Way back at the dawn of time, I went to college in Indiana, the University of Notre Dame. Born in New York City, I was painfully aware of how different I was from the Hoosiers I was meeting. In South Bend, Ind., for example, they refused to turn their clocks forward or backward for Daylight Savings Time. They claimed that it upset the cows. And in my junior year, a schoolmate introduced me to a candidate for the United States Senate, a guy named Dan Quayle, so when I came out of the closet a few weeks later, I figured that the opinions of my Indiana neighbors would not be supportive.
There’s an old song by R. Dean Taylor with the lyrics “Indiana wants me, but I can’t go back there.” In my case, Indiana doesn’t really want me, at least according to the Indiana legislature and Governor Pence.
My husband was watching Rachel Maddow this week, and it was clear that my 11-year-old Zane and my 9-year-old Aidan would rather watch the “Lab Rats” or “Teen Titans Go!,” but we kept Rachel on as she interviewed pundits about this law and the proposed law in Arkansas. Zane sighed, “And I thought we were going to watch something fun on television!”
How do you talk about politics with your 11-year-old? How do you tell him this stuff is important? When I was 11, we were watching men landing on the moon, and my Pop was telling me that Richard Nixon was a great president, that Nixon got us to the moon, and would get us to China. Clearly I embraced none of Pop’s Republican politics. Four decades before even that, my Pop was a little boy, listening to Grandma Sadie telling him how the New Deal would save America and that Franklin Delano Roosevelt was a great president. Clearly, Pop embraced none of Grandma Sadie’s Irish Democrat politics.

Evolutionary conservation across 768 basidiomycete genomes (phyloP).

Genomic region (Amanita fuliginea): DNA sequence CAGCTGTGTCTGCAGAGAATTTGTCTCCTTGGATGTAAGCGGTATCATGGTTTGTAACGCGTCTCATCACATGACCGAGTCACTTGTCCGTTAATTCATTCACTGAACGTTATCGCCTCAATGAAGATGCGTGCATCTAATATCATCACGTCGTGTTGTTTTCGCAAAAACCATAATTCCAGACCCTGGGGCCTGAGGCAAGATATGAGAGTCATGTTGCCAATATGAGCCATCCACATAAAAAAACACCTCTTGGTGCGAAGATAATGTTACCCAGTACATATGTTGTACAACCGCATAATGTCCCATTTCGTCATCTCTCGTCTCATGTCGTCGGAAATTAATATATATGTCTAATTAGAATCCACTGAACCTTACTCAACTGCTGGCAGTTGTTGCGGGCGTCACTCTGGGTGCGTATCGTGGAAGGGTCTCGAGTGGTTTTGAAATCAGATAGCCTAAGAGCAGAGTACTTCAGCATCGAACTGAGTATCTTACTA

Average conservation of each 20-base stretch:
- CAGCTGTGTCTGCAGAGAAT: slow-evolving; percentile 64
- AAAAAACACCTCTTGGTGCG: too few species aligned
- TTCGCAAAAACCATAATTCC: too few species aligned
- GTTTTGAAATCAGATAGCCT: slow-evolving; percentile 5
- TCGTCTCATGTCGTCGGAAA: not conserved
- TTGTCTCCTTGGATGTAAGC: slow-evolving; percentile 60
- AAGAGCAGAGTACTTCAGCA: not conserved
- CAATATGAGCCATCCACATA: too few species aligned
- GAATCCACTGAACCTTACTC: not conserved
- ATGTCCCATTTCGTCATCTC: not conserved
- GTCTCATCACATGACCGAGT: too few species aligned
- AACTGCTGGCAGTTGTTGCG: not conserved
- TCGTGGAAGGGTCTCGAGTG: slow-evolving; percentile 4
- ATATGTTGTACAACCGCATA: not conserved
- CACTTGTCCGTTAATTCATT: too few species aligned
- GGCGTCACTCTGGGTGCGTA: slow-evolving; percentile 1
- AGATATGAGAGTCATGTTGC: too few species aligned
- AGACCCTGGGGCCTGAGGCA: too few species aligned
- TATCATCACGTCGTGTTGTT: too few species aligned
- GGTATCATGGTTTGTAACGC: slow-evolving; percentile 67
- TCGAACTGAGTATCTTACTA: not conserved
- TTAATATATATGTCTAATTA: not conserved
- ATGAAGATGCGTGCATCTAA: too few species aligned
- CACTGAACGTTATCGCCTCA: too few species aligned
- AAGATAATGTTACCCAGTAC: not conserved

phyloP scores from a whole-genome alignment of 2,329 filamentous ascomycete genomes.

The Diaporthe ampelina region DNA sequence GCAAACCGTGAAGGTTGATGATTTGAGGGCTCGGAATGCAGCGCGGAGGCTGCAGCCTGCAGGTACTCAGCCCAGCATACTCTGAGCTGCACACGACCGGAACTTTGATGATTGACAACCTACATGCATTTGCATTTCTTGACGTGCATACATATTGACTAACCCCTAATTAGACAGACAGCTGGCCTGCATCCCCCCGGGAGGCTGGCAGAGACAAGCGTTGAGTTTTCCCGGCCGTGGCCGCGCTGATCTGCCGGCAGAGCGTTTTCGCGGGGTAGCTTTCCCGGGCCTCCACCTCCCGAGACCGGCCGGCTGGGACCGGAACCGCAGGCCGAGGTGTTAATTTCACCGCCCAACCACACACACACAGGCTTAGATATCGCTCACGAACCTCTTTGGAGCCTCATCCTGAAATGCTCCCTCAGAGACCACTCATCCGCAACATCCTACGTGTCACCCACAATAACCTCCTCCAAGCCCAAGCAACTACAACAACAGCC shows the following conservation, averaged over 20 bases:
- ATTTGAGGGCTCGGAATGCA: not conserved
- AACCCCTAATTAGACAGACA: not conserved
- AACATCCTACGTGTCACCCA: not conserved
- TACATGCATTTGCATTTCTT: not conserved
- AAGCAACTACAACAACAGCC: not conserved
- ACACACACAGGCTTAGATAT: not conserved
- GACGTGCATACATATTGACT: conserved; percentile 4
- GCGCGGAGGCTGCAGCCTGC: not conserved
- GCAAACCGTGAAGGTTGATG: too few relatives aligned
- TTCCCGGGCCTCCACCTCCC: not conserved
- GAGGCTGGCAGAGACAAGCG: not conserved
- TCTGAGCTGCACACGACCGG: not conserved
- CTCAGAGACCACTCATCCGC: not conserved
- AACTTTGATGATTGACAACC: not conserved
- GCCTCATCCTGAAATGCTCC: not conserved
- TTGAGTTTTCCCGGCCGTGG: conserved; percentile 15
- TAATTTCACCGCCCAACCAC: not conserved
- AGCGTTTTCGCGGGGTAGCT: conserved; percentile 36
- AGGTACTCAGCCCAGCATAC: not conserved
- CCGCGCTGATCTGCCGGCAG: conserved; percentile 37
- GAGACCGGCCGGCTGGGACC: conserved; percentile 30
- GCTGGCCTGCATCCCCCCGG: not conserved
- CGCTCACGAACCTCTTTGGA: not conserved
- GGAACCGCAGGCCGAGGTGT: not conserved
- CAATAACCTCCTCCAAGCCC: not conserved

I can see the pattern now. Once I tell them that I’m a registered Democrat, Zane and Aidan will no doubt register as Republicans in, oh my gosh, 2022 and 2024, but it doesn’t mean that I will give up on them. “Zane, I admit that Rachel Maddow is not nearly as much fun as ‘Uncle Grandpa' or 'Gravity Falls.' But television isn’t always about getting yourself entertained. Sometimes it’s about learning who is learning how the world is changing and what you can do to change it.”
Zane is at that age when he might not like his parents very much, but God help anyone else trying to criticize them. “You mean that this guy (Pence) wouldn’t let you guys into a restaurant?”
“It’s a little like that. It’s another form of separation. Remember when we talked about segregation in the South and the march on Selma?” He nodded.
Teachable moments. As luck would have it (or an intervening deity; I am never quite sure), Zane has been studying up about Mahatma Gandhi, Jainism and Martin Luther King, Jr. in his sixth grade Social Studies class. “Dad,” he asked, “Remember what they did in Alabama? The boycott? Why don’t we have a boycott? Why don’t we boycott Indiana?”
Aidan suddenly got interested. Nothing intrigues a 9-year-old quite so much as another form of protest. “Yeah, and we could ask Aunt Dorla and Aunt JJ and they can start a girlcott!”
So that’s what the four of us are doing. We’re boycotting Indiana. Not that any of us were planning a visit in the near future. My graduating class at Notre Dame celebrates its 35th reunion this year, but truth be told, I had little inclination to attend anyway.
I got to thinking about those farmers in South Bend who refused to set their clocks forward for an hour, and I thought maybe it was time for them to set their clocks forward 50 years.
It is likely that Indiana will neither notice nor care about our boycott, as the absence of one more mixed race/gay-fathered nuclear family with rescue dogs will not bring the economy to its knees, but it is a beginning.